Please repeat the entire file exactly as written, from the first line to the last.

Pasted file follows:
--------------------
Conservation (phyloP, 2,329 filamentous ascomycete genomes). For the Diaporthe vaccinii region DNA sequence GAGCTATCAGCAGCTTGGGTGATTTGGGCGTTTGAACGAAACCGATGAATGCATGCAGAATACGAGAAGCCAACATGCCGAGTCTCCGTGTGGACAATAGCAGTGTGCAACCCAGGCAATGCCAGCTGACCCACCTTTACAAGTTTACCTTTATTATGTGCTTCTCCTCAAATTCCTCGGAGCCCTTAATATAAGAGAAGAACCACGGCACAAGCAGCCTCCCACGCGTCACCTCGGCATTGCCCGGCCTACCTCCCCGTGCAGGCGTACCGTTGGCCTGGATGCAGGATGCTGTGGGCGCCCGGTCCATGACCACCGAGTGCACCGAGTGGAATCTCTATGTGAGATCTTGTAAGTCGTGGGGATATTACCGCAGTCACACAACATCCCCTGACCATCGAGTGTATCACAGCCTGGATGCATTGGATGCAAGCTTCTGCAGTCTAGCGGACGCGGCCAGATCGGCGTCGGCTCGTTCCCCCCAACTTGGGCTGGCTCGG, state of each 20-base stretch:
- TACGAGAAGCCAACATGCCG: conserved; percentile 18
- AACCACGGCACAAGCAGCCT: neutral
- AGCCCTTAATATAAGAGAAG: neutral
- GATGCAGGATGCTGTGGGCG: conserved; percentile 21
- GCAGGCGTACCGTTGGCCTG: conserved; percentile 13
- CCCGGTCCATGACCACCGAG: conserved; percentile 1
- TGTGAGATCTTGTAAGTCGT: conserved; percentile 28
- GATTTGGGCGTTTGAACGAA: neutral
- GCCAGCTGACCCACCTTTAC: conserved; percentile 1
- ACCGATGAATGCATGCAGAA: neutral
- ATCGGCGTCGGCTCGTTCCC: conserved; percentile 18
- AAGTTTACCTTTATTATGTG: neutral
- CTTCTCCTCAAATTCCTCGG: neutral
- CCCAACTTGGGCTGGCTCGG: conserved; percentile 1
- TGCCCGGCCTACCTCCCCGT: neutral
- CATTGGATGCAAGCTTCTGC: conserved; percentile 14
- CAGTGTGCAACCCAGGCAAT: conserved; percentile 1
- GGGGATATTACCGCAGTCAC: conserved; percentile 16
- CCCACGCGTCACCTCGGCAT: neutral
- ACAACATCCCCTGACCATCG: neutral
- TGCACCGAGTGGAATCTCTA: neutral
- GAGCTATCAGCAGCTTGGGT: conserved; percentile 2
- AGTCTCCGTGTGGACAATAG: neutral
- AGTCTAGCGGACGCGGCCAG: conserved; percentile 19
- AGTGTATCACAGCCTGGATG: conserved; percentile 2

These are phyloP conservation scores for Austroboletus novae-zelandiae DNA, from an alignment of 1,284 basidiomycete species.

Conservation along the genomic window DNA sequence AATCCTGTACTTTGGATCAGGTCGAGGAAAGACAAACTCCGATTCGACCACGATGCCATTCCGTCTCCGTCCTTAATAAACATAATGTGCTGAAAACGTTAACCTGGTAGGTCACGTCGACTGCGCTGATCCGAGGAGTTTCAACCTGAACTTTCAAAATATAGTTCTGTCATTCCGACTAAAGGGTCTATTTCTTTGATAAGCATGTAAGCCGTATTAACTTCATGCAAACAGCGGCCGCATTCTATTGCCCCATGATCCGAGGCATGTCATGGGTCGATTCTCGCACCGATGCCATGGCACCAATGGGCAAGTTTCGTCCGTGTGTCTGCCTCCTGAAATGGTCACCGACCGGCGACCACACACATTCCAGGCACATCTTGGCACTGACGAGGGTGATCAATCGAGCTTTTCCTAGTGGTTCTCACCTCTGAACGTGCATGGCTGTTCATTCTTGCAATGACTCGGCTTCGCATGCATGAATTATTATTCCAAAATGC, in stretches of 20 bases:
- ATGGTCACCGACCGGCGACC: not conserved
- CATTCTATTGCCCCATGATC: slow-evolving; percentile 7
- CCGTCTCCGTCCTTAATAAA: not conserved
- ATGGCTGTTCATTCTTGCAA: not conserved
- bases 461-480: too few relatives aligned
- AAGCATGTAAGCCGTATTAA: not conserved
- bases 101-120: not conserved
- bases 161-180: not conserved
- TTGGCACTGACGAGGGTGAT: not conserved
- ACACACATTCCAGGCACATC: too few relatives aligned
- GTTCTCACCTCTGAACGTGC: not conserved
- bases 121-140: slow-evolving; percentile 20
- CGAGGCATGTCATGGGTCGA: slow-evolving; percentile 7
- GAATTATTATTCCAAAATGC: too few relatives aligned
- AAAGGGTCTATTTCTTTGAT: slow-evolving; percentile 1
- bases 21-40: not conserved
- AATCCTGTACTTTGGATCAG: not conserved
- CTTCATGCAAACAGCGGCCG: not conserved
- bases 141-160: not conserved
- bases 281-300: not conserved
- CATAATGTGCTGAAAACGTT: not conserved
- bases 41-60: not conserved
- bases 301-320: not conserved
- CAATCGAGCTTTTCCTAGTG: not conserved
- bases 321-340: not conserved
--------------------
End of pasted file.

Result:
Conservation (phyloP, 2,329 filamentous ascomycete genomes). For the Diaporthe vaccinii region DNA sequence GAGCTATCAGCAGCTTGGGTGATTTGGGCGTTTGAACGAAACCGATGAATGCATGCAGAATACGAGAAGCCAACATGCCGAGTCTCCGTGTGGACAATAGCAGTGTGCAACCCAGGCAATGCCAGCTGACCCACCTTTACAAGTTTACCTTTATTATGTGCTTCTCCTCAAATTCCTCGGAGCCCTTAATATAAGAGAAGAACCACGGCACAAGCAGCCTCCCACGCGTCACCTCGGCATTGCCCGGCCTACCTCCCCGTGCAGGCGTACCGTTGGCCTGGATGCAGGATGCTGTGGGCGCCCGGTCCATGACCACCGAGTGCACCGAGTGGAATCTCTATGTGAGATCTTGTAAGTCGTGGGGATATTACCGCAGTCACACAACATCCCCTGACCATCGAGTGTATCACAGCCTGGATGCATTGGATGCAAGCTTCTGCAGTCTAGCGGACGCGGCCAGATCGGCGTCGGCTCGTTCCCCCCAACTTGGGCTGGCTCGG, state of each 20-base stretch:
- TACGAGAAGCCAACATGCCG: conserved; percentile 18
- AACCACGGCACAAGCAGCCT: neutral
- AGCCCTTAATATAAGAGAAG: neutral
- GATGCAGGATGCTGTGGGCG: conserved; percentile 21
- GCAGGCGTACCGTTGGCCTG: conserved; percentile 13
- CCCGGTCCATGACCACCGAG: conserved; percentile 1
- TGTGAGATCTTGTAAGTCGT: conserved; percentile 28
- GATTTGGGCGTTTGAACGAA: neutral
- GCCAGCTGACCCACCTTTAC: conserved; percentile 1
- ACCGATGAATGCATGCAGAA: neutral
- ATCGGCGTCGGCTCGTTCCC: conserved; percentile 18
- AAGTTTACCTTTATTATGTG: neutral
- CTTCTCCTCAAATTCCTCGG: neutral
- CCCAACTTGGGCTGGCTCGG: conserved; percentile 1
- TGCCCGGCCTACCTCCCCGT: neutral
- CATTGGATGCAAGCTTCTGC: conserved; percentile 14
- CAGTGTGCAACCCAGGCAAT: conserved; percentile 1
- GGGGATATTACCGCAGTCAC: conserved; percentile 16
- CCCACGCGTCACCTCGGCAT: neutral
- ACAACATCCCCTGACCATCG: neutral
- TGCACCGAGTGGAATCTCTA: neutral
- GAGCTATCAGCAGCTTGGGT: conserved; percentile 2
- AGTCTCCGTGTGGACAATAG: neutral
- AGTCTAGCGGACGCGGCCAG: conserved; percentile 19
- AGTGTATCACAGCCTGGATG: conserved; percentile 2

These are phyloP conservation scores for Austroboletus novae-zelandiae DNA, from an alignment of 1,284 basidiomycete species.

Conservation along the genomic window DNA sequence AATCCTGTACTTTGGATCAGGTCGAGGAAAGACAAACTCCGATTCGACCACGATGCCATTCCGTCTCCGTCCTTAATAAACATAATGTGCTGAAAACGTTAACCTGGTAGGTCACGTCGACTGCGCTGATCCGAGGAGTTTCAACCTGAACTTTCAAAATATAGTTCTGTCATTCCGACTAAAGGGTCTATTTCTTTGATAAGCATGTAAGCCGTATTAACTTCATGCAAACAGCGGCCGCATTCTATTGCCCCATGATCCGAGGCATGTCATGGGTCGATTCTCGCACCGATGCCATGGCACCAATGGGCAAGTTTCGTCCGTGTGTCTGCCTCCTGAAATGGTCACCGACCGGCGACCACACACATTCCAGGCACATCTTGGCACTGACGAGGGTGATCAATCGAGCTTTTCCTAGTGGTTCTCACCTCTGAACGTGCATGGCTGTTCATTCTTGCAATGACTCGGCTTCGCATGCATGAATTATTATTCCAAAATGC, in stretches of 20 bases:
- ATGGTCACCGACCGGCGACC: not conserved
- CATTCTATTGCCCCATGATC: slow-evolving; percentile 7
- CCGTCTCCGTCCTTAATAAA: not conserved
- ATGGCTGTTCATTCTTGCAA: not conserved
- bases 461-480: too few relatives aligned
- AAGCATGTAAGCCGTATTAA: not conserved
- bases 101-120: not conserved
- bases 161-180: not conserved
- TTGGCACTGACGAGGGTGAT: not conserved
- ACACACATTCCAGGCACATC: too few relatives aligned
- GTTCTCACCTCTGAACGTGC: not conserved
- bases 121-140: slow-evolving; percentile 20
- CGAGGCATGTCATGGGTCGA: slow-evolving; percentile 7
- GAATTATTATTCCAAAATGC: too few relatives aligned
- AAAGGGTCTATTTCTTTGAT: slow-evolving; percentile 1
- bases 21-40: not conserved
- AATCCTGTACTTTGGATCAG: not conserved
- CTTCATGCAAACAGCGGCCG: not conserved
- bases 141-160: not conserved
- bases 281-300: not conserved
- CATAATGTGCTGAAAACGTT: not conserved
- bases 41-60: not conserved
- bases 301-320: not conserved
- CAATCGAGCTTTTCCTAGTG: not conserved
- bases 321-340: not conserved